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  1. #561
    L'anima non dimora Donna Cecilia's Avatar
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    Quote Originally Posted by freeeekyyy View Post
    Here's a question for you all. What do you think are some of the practical differences between Si and Ni? I've always had the idea that they are more similar to each other than either is to Se or Ne. I'd like to know what you all think about that, or if it's just me who sees the similarity.
    Si relies on what is known (present facts, or information stored in memory from personal experience), to draw conclusions by contrasting past and present, easily spotting contradictions; while Ni relies on insight (possibilities, meanings, personal impressions), to change a future scenario starting from something completely new, since it can notice abstract patterns.

    By the way, did somebody take you for an ISTJ (as I was taken for an INTJ before)? Just wondering.

    The functions can be perceived as similar since they, at least for me, compliment each other. I use intuitive reasoning to overcome my Si´s major problem: missing, if nonexistent, information. I always start from what I know and what I see (the facts), and then start putting them in perspective (juggling with different possibilities and unseen patterns) to figure out how a situation will develop, or in which context it is situated, in order to get a solution, or a plan, which can be helpful also in the long-term.

    There must also be intuitives who can follow this same process the other way round.

    "An intelligent hell would be better than a stupid paradise."
    Victor Hugo



    LII/INTj (Analyst) - 1w9 Sp/Sx - RC|O|EI - Melancholy/Choleric

  2. #562
    Carerra Lu IZthe411's Avatar
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    Quote Originally Posted by freeeekyyy View Post
    Here's a question for you all. What do you think are some of the practical differences between Si and Ni? I've always had the idea that they are more similar to each other than either is to Se or Ne. I'd like to know what you all think about that, or if it's just me who sees the similarity.

    Interesting question...

    To be honest with you, Ni's probably the most foreign of the 8 to me....probably because it's the most inferior function for my type. But I'd think that there'd have to be some similarities, as they are both introverted perception functions. For me, it's easier to identify the key difference, that being Si is basing it off past concrete information while Ni's piecing it together in a more abstract fashion.

    I think ISTJs and INTJs are more alike than they are different, as they are both Pi/Te/Fi/Pe.

  3. #563
    Cheeseburgers freeeekyyy's Avatar
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    Quote Originally Posted by Donna Cecilia View Post
    Si relies on what is known (present facts, or information stored in memory from personal experience), to draw conclusions by contrasting past and present, easily spotting contradictions; while Ni relies on insight (possibilities, meanings, personal impressions), to change a future scenario starting from something completely new, since it can notice abstract patterns.

    By the way, did somebody take you for an ISTJ (as I was taken for an INTJ before)? Just wondering.

    The functions can be perceived as similar since they, at least for me, compliment each other. I use intuitive reasoning to overcome my Si´s major problem: missing, if nonexistent, information. I always start from what I know and what I see (the facts), and then start putting them in perspective (juggling with different possibilities and unseen patterns) to figure out how a situation will develop, or in which context it is situated, in order to get a solution, or a plan, which can be helpful also in the long-term.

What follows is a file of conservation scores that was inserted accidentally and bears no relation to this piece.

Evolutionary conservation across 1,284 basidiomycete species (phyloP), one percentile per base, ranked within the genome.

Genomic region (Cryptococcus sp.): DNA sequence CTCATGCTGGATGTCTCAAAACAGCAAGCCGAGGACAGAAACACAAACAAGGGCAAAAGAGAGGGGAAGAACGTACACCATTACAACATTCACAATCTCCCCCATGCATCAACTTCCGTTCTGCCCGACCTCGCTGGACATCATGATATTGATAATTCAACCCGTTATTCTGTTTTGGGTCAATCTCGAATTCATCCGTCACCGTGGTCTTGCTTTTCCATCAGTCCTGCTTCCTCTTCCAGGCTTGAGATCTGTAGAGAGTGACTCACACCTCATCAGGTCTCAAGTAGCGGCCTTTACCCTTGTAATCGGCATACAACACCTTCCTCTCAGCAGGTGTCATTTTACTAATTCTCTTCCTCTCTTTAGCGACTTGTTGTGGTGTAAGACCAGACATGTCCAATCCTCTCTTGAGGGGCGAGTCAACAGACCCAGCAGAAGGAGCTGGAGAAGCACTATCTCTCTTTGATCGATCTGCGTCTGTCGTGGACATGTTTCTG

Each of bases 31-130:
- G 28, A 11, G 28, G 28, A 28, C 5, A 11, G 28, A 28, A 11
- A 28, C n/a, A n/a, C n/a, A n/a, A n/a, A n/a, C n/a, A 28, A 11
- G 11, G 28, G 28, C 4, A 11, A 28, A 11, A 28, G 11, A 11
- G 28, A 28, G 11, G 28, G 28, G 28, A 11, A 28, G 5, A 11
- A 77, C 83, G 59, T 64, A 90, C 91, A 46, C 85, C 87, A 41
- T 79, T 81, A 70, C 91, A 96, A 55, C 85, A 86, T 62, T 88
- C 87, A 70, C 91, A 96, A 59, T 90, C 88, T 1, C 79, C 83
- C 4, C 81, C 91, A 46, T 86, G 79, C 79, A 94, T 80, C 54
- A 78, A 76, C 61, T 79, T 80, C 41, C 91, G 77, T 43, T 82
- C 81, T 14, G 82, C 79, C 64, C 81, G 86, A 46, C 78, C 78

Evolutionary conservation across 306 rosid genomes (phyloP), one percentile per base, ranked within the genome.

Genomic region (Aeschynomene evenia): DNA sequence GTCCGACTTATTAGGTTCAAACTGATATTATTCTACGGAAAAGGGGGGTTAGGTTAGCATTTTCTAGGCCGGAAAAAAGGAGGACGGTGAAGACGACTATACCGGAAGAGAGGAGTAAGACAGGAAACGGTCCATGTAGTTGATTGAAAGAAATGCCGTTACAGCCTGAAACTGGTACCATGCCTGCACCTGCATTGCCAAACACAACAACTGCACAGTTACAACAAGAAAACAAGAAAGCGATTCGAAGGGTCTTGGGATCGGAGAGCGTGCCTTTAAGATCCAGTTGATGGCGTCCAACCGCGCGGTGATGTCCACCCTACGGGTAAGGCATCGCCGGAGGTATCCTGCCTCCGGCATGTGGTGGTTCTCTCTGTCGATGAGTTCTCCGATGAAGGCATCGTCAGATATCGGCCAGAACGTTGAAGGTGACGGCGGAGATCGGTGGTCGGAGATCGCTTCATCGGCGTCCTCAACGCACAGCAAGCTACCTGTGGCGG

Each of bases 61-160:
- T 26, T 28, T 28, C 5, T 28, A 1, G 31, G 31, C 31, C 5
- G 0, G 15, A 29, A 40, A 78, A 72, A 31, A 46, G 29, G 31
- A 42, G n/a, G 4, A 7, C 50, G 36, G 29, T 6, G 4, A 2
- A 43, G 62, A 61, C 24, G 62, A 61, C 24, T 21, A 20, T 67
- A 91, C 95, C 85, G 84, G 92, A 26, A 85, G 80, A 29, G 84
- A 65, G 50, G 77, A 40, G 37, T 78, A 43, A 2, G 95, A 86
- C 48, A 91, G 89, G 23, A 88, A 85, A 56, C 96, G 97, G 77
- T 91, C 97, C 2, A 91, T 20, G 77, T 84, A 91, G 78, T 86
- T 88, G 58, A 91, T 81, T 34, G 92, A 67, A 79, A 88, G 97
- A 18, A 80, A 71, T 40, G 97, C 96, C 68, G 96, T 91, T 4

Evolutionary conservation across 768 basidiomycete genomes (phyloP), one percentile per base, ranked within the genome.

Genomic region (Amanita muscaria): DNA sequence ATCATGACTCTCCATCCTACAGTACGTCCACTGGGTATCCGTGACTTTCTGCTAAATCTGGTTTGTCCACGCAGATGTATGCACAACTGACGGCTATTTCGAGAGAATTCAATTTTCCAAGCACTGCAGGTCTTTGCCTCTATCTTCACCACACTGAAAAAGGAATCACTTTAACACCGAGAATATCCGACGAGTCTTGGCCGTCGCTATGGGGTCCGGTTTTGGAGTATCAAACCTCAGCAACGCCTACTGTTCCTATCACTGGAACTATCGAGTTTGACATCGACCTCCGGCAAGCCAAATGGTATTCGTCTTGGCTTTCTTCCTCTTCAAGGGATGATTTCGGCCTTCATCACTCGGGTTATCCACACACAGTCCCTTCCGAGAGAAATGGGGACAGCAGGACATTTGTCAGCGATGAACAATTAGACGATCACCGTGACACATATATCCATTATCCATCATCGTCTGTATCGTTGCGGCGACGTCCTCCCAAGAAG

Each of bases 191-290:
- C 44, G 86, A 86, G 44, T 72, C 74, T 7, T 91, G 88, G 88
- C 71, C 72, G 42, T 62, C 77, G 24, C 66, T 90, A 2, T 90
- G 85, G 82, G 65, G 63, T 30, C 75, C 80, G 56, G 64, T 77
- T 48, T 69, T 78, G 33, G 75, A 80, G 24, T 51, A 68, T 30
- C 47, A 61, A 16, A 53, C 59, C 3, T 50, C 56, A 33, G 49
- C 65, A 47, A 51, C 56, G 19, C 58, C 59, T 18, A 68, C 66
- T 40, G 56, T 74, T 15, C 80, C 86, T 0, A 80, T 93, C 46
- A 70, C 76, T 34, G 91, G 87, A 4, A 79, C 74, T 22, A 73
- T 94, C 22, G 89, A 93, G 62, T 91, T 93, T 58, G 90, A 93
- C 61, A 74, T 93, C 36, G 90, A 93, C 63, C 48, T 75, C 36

There must also be intuitives who can follow this same process the other way round.
    Oh yes. Others thought I was an ISTJ, and I thought so myself too. I'm generally somebody who follows procedure in a given situation, and am very literal and linear. The thing is, I think these are really qualities that apply to the left-brain as a whole, and not just Si. All J-types are left-brained, and all P-types are right-brained. The way I know I'm an INTJ and not an ISTJ, is how I gather information. Having known some ISTJs, and my father being one, I have made some observations of your general behavior. ISTJs, using Ne as their main data-gathering function, draw connections between things in their immediate surrounding that I do not. Se basically sees the world as it is, and doesn't do any sort of processing. Si/Ne users gather and process, then store, while Ni/Se users gather, then store and process. Ni seems to be like Si in that it is a collection of known information. The difference is that Ni is able to shift facts and data around to change between "what is" and "what could be." Ne and Se seem to me to be the "true" perceiving functions. Ni and Si are more like memory banks, just with one being a little more complex than the other. So basically, I already had this idea, and I was asking for the opinion of SJs to get a different perspective and see if maybe I'm looking at it the wrong way.
    You lose.

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  4. #564
    Cheeseburgers freeeekyyy's Avatar
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    Quote Originally Posted by IZthe411 View Post
    I think ISTJs and INTJs are more alike than they are different, as they are both Pi/Te/Fi/Pe.
    I agree. I generally understand ISTJs much better than I understand INTPs, for instance. I think it's the Ti/Te divide that makes them tough to understand.
    You lose.

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  5. #565
    Let's make this showy! raz's Avatar
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    Quote Originally Posted by freeeekyyy View Post